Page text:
Copyright in the Classroom
Librarians in the Open Knowledge Center can help you feel confident using materials to enhance your teaching.
The Classroom Exception
The Classroom Exception permits you to use copyrighted works without permission as part of classroom instruction at NC State University. Specifically, it permits you or your students to perform or display a work in the classroom or a similar space devoted to instruction such as a lab, or library room — as long as the work is related to your instruction. In brief, if your use is a performance or display, in the classroom, and part of your instruction you don't need to ask permission.
Fair use is an exception that permits use when the benefit to the public outweighs the harm done to the rightsholder. The decision whether a use is "fair" or not is based on four factors: the purpose and character of your use; the nature of the work you are using; the amount and substantiality you are using; and the effect of your use on the market for the original.
In other words, you need to ask what you are doing, what you are using, how much you are using, and whether your use is hurting the value of the work. Fair use is about looking at all four factors to strike a balance that permits use for the public good that does not do too much harm to the creator of the original work. Read more about fair use.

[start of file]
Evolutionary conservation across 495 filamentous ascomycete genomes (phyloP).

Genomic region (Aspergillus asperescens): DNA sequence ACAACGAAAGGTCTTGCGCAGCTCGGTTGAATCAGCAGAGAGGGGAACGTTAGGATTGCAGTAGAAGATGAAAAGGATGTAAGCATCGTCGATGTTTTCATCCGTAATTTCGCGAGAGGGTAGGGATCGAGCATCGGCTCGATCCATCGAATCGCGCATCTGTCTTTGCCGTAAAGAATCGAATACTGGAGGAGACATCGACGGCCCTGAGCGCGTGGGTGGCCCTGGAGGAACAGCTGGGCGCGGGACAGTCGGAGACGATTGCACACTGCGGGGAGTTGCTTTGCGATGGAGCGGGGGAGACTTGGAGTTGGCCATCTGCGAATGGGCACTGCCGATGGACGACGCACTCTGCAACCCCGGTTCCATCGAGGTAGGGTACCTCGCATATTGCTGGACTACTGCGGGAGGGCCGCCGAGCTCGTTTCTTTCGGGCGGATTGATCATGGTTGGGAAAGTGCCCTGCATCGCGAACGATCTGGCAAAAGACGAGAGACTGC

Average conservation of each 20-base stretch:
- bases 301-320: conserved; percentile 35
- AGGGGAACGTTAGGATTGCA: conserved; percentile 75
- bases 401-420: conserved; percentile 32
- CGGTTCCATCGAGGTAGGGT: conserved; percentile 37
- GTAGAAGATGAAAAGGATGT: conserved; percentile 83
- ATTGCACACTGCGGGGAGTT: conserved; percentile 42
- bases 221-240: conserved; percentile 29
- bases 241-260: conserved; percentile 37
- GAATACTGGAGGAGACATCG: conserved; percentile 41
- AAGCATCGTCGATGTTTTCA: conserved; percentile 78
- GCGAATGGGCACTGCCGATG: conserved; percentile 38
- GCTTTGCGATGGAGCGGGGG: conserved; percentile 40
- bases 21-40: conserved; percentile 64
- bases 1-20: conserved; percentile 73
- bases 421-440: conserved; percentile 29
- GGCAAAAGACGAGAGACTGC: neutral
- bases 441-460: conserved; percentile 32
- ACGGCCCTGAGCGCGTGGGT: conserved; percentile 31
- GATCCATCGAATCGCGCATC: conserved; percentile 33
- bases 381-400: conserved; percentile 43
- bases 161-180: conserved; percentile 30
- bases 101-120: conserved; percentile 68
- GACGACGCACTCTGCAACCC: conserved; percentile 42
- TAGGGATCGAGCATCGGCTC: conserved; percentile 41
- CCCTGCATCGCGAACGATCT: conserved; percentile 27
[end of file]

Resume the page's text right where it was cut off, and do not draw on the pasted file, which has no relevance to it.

Works in the public domain are works for which copyright has expired or never existed in the first place. These works can be used by anyone for any purpose without copyright permission from anyone because no one owns exclusive rights in these works. Find out if a work is in the public domain.
Generally speaking, under NC State's Copyright Policy faculty instructors retain copyright in educational materials that they create as part of their classroom instruction, even when using generally available tools for classroom capture like Panopto. You can read more about the specific legal issues when using these tools including copyright and privacy issues in this FAQ.
Librarians from the Open Knowledge Center (OKC) are available for one-on-one consultations or to come to your class to discuss copyright with your students.